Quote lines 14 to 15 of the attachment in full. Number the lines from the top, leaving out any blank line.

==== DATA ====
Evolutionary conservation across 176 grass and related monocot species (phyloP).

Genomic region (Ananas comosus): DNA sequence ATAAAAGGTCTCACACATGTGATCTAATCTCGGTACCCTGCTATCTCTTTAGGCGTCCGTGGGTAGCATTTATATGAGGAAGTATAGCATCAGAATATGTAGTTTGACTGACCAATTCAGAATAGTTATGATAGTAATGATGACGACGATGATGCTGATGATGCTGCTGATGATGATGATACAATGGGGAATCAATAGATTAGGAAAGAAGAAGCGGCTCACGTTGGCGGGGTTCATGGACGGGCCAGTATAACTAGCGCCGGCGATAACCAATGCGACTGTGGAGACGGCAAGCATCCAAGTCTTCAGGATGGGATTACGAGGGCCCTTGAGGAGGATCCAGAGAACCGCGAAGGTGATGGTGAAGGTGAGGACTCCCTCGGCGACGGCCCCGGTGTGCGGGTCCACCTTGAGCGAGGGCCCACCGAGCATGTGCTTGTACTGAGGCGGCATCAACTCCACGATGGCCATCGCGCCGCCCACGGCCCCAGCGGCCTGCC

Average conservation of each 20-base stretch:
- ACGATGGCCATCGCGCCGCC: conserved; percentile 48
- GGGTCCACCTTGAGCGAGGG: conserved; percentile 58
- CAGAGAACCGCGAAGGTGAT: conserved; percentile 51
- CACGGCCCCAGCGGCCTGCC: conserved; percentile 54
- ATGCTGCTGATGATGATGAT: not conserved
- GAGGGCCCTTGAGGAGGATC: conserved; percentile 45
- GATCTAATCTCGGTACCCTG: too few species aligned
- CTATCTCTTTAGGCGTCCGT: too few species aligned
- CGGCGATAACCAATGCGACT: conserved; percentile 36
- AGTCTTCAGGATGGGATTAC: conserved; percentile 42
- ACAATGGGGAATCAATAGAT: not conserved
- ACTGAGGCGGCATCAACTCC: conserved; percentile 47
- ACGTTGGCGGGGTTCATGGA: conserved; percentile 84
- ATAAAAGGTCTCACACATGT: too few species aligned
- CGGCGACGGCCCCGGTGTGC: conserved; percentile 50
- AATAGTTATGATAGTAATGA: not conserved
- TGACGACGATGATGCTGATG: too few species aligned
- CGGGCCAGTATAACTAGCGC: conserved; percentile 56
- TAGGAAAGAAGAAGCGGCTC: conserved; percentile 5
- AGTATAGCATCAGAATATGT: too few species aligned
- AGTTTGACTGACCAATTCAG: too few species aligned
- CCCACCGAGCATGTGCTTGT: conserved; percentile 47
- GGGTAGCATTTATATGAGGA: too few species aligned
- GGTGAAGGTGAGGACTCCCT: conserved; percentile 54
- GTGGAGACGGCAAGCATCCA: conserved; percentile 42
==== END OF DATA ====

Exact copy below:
- ACAATGGGGAATCAATAGAT: not conserved
- ACTGAGGCGGCATCAACTCC: conserved; percentile 47